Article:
A Nigerian court convicted Edmund Ebiware today on three counts of treason and terrorism and sentenced him to life in prison for twin car bombings on Oct. 1, 2010, in Abuja that killed 12 people.
Ebiware was found guilty of involvement in the attack close to a venue in the capital where President Goodluck Jonathan was marking the country’s 50 years of independence. The Movement for the Emancipation of the Niger Delta, or MEND, the main armed group that was fighting in the southern oil region, claimed responsibility.
Judge Gabriel Kolawole ruled that “the accused person is adjudged guilty as charged,” for being aware a bombing was being planned without reporting to the authorities as required by Nigerian law.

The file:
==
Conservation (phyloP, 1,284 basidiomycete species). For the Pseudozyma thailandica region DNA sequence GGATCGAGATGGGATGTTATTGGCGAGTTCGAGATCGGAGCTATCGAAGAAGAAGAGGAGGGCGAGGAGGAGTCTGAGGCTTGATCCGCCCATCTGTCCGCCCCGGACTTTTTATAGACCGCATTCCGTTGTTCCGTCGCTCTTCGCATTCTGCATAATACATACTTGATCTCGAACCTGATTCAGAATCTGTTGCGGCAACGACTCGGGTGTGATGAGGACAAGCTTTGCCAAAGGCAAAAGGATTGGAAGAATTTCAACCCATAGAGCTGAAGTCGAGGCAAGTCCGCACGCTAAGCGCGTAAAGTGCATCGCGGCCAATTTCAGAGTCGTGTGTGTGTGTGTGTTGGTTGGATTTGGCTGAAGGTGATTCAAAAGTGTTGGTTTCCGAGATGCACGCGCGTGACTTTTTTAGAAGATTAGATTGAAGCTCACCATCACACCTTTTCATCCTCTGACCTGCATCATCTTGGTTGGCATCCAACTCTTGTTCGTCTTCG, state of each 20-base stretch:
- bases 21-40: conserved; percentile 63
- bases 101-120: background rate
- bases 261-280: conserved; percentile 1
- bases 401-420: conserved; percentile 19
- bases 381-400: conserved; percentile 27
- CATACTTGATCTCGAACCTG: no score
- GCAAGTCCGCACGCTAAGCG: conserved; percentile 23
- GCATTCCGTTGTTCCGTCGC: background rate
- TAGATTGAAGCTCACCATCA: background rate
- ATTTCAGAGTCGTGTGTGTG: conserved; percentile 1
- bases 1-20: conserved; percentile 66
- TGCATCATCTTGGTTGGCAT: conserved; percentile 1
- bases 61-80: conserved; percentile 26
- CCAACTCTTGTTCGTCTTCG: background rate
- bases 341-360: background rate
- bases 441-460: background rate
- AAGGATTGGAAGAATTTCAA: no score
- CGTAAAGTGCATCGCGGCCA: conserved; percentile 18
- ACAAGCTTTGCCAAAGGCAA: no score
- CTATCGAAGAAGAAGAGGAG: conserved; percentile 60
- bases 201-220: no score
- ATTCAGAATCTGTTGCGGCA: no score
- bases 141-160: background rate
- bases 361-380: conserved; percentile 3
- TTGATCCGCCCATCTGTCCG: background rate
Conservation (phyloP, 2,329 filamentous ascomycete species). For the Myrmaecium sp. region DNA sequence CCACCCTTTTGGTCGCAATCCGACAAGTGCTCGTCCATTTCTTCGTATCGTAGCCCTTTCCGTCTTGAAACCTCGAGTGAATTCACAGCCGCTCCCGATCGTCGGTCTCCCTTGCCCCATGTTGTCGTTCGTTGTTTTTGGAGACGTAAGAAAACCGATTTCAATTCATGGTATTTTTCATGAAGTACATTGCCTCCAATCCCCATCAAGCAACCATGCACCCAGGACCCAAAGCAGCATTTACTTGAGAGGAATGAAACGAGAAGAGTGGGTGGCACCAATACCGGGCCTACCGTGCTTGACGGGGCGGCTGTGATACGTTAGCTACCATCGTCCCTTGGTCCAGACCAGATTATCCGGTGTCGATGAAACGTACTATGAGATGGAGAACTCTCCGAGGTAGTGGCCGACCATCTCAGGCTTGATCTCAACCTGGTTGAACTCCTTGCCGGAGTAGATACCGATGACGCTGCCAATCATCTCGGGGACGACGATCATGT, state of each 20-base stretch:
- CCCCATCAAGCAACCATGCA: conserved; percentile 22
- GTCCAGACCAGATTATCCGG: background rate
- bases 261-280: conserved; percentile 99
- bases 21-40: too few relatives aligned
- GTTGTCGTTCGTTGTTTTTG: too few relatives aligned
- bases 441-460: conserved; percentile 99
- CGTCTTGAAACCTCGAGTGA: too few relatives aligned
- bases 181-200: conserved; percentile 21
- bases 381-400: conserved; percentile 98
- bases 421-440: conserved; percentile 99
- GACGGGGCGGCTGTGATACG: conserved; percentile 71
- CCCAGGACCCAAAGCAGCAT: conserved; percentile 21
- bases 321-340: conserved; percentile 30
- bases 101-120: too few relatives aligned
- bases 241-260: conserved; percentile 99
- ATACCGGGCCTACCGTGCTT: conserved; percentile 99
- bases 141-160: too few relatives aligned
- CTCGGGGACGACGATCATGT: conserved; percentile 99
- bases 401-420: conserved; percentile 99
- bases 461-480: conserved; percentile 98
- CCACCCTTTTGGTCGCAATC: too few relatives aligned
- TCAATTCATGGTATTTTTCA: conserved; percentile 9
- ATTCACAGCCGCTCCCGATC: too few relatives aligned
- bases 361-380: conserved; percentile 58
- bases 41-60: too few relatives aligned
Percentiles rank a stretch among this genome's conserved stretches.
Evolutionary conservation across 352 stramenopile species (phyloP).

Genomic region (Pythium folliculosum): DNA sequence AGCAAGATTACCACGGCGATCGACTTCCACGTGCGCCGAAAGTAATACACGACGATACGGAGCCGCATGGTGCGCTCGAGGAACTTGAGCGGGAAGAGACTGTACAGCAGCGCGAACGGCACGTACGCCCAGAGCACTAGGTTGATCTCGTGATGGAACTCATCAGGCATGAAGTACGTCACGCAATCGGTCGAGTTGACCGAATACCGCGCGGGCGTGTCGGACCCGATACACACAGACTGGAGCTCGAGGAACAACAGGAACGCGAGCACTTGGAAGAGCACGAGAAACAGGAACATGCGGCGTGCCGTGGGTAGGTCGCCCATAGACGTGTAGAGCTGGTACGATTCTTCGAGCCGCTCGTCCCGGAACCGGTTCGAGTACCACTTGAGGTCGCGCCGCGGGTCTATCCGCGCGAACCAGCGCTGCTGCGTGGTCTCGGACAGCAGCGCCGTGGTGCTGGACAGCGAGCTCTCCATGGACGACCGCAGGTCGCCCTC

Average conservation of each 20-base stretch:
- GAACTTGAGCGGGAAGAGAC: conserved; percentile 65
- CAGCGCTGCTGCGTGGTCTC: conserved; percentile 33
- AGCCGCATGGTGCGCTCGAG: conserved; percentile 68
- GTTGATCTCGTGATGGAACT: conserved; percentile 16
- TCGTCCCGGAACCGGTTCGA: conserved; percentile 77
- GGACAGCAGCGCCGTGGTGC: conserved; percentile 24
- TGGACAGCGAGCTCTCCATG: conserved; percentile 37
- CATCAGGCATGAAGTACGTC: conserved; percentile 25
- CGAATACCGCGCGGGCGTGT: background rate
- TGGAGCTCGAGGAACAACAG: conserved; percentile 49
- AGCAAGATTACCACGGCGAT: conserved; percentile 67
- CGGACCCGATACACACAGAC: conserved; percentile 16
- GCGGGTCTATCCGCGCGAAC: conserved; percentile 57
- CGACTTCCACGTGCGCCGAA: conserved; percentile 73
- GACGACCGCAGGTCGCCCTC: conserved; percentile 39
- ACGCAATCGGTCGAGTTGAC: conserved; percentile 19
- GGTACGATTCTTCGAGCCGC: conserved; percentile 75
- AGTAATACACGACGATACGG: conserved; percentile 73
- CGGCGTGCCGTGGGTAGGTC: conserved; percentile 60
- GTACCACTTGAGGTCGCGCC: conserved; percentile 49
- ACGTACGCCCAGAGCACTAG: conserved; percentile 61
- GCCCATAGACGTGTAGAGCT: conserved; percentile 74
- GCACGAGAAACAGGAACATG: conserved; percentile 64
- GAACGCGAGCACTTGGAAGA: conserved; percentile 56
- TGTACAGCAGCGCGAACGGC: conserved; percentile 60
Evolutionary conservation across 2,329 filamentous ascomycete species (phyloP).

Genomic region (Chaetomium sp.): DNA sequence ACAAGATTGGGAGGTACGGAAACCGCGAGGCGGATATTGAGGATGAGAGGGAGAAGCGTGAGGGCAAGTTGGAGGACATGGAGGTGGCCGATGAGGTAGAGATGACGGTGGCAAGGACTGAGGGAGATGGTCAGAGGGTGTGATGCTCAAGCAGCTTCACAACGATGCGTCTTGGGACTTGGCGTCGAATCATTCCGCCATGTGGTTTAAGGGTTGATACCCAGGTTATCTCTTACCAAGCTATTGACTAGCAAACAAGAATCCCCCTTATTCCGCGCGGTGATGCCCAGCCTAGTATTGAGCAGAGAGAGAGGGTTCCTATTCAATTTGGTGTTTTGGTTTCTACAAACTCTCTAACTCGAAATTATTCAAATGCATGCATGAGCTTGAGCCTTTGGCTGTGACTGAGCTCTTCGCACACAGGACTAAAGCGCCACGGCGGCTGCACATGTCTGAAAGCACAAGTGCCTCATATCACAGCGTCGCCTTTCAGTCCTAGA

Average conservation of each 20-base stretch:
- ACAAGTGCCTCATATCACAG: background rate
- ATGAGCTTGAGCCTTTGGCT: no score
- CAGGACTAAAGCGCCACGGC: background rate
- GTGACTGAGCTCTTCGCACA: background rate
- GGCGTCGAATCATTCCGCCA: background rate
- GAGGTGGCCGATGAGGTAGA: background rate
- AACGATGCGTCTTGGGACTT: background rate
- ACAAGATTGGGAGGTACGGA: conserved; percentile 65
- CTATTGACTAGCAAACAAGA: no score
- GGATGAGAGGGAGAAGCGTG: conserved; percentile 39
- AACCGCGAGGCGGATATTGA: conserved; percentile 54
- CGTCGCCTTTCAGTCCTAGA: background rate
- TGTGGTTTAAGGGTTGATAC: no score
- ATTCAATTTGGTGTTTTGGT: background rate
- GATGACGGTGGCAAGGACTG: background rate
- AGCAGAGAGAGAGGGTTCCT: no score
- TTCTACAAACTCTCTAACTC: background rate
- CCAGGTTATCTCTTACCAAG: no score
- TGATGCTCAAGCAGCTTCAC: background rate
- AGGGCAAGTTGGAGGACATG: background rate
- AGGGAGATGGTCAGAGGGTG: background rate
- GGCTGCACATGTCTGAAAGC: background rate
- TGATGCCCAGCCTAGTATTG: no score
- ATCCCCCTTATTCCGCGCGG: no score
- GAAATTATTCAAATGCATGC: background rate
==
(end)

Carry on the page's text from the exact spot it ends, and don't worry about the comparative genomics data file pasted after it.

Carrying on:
Attacks by MEND and other armed groups cut oil output in Africa’s top producer by more than 28 percent from 2006 to 2009. Nigeria’s production recovered after thousands of fighters accepted an amnesty in 2009 and disarmed, while MEND said its demands were not addressed. Royal Dutch Shell Plc, Exxon Mobil Corp., Chevron Corp., Total SA and Eni SpA run joint ventures with state-owned Nigerian National Petroleum Corp. that pump most of the country’s oil.
Henry Okah, said to be the leader of MEND, was convicted by a South African court on Jan. 21 on 13 counts of terrorism in relation to the Abuja bombings, Phindi Louw, a spokeswoman for the National Prosecuting Authority, said. He will be sentenced on Jan. 31.
Ebiware, who was charged with three others, including Charles Okah, the brother of alleged militant leader, asked to be tried separately from the others. The trial of the others continues.